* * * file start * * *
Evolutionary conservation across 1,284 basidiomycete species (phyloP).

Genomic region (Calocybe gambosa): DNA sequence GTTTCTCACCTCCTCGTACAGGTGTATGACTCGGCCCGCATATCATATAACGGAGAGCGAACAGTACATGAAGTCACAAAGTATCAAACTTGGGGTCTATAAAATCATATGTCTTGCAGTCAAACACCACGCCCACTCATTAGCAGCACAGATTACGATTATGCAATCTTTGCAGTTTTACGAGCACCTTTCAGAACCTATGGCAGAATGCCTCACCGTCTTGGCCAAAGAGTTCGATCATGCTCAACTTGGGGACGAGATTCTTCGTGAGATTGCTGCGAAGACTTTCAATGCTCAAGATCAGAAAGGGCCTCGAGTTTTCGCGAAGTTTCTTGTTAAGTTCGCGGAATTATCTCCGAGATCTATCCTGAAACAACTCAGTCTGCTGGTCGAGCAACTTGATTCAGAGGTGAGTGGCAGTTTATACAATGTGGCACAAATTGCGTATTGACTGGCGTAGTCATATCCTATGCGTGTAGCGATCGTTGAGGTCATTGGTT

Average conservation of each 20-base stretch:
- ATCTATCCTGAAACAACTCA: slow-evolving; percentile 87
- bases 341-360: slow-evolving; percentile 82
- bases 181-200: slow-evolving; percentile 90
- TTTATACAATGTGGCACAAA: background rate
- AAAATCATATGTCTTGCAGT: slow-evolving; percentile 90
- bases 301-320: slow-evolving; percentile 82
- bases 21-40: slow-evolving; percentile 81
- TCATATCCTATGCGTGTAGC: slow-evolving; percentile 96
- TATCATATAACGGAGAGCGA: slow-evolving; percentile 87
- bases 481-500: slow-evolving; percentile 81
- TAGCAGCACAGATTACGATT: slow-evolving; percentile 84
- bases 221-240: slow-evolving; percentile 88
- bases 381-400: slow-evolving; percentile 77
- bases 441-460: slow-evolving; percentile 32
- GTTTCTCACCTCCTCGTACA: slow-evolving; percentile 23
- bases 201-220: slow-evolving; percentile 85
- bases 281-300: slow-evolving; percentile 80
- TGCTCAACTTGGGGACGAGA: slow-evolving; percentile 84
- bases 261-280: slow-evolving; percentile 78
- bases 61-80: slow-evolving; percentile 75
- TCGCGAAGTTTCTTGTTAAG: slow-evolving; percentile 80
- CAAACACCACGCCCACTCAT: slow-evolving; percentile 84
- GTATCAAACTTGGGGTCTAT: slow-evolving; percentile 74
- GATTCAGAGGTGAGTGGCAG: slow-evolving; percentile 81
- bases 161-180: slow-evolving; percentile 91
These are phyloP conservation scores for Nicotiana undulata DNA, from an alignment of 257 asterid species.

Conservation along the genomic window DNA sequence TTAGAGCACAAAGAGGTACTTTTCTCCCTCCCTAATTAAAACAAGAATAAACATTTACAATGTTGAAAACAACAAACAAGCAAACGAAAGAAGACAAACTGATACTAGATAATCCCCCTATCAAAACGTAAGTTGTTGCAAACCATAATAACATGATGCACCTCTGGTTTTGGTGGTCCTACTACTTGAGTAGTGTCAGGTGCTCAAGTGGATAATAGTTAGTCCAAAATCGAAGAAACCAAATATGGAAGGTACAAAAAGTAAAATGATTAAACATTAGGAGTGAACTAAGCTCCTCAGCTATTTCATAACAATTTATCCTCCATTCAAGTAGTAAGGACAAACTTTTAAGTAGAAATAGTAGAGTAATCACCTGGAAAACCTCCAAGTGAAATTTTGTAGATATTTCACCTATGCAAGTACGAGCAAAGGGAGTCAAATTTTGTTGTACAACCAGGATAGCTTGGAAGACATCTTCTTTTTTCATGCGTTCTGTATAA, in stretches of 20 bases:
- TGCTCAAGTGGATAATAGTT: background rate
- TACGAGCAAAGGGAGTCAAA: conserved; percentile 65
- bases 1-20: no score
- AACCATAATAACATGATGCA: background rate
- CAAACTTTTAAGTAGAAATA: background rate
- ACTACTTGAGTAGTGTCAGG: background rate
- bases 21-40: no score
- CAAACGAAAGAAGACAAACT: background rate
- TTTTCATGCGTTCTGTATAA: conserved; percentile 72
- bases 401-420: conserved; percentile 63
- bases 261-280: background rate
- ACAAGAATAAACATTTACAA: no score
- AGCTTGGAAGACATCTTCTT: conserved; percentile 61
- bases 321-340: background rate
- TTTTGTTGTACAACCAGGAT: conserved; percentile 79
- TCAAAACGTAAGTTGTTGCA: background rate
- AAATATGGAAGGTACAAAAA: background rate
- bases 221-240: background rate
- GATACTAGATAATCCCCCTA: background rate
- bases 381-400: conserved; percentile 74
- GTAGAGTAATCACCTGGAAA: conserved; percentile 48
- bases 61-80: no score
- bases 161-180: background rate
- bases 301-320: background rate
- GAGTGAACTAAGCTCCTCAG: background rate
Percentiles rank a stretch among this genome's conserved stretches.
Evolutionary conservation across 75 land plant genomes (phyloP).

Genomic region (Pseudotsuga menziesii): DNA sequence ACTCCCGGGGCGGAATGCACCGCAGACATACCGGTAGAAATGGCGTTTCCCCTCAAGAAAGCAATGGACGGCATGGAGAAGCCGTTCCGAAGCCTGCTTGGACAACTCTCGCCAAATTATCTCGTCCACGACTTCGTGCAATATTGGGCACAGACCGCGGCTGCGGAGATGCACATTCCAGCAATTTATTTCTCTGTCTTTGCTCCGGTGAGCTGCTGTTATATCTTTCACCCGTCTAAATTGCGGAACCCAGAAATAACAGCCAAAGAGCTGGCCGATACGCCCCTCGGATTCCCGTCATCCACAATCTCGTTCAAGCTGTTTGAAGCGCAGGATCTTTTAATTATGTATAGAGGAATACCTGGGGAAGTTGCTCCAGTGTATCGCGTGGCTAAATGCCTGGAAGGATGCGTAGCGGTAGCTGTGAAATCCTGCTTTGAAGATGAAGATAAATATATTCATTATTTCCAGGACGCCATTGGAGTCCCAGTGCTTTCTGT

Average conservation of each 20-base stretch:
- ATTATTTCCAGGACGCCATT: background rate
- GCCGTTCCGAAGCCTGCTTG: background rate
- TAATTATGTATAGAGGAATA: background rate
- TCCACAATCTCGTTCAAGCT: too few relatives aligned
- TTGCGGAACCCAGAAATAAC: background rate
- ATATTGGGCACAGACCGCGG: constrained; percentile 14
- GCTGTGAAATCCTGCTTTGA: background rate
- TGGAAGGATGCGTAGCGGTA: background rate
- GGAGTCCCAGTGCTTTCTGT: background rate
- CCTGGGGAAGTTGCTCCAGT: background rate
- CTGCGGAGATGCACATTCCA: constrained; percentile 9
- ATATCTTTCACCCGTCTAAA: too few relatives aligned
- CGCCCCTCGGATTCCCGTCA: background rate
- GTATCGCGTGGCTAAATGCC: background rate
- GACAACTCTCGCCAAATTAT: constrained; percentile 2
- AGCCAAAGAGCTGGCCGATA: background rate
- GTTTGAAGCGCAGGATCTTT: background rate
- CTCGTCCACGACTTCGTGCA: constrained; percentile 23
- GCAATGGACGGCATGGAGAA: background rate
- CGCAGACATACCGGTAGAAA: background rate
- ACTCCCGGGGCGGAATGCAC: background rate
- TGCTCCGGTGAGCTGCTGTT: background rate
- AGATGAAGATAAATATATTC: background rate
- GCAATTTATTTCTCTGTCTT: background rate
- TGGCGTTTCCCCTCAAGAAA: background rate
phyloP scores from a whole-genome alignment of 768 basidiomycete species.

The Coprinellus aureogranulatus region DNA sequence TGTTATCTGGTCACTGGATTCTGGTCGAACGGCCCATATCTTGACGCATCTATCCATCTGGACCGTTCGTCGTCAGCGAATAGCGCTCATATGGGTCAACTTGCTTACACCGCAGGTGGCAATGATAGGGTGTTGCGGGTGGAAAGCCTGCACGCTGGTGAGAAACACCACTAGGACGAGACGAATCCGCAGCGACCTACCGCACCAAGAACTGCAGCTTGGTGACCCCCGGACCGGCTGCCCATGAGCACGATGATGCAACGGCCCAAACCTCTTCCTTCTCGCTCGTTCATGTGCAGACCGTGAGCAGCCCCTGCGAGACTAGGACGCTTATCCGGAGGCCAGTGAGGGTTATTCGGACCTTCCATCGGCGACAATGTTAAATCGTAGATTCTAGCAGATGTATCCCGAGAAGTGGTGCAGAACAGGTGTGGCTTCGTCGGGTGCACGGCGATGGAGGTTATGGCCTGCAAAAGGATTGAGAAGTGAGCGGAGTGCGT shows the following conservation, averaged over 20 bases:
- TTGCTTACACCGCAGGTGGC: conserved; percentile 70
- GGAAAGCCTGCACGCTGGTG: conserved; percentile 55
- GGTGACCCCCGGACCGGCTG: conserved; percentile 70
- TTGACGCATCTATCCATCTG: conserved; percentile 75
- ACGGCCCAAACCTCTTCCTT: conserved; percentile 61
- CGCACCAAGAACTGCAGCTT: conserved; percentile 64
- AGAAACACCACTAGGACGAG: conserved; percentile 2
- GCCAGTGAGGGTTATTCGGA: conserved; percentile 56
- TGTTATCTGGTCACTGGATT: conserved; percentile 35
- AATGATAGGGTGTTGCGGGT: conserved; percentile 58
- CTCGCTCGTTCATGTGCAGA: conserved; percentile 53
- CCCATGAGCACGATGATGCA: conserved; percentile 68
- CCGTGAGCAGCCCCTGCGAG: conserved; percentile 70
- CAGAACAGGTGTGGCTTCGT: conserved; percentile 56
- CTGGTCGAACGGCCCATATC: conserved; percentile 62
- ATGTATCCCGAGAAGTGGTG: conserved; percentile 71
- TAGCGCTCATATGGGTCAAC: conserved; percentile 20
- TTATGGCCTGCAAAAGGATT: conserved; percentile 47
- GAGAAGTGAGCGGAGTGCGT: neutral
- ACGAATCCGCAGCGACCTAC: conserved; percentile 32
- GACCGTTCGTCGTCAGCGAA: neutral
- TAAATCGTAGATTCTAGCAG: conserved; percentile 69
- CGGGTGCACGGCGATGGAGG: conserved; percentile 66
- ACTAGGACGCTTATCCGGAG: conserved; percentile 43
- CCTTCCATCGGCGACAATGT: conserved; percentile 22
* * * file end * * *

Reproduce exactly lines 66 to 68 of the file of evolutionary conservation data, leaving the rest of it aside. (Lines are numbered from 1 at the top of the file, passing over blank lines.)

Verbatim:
- GCTGTGAAATCCTGCTTTGA: background rate
- TGGAAGGATGCGTAGCGGTA: background rate
- GGAGTCCCAGTGCTTTCTGT: background rate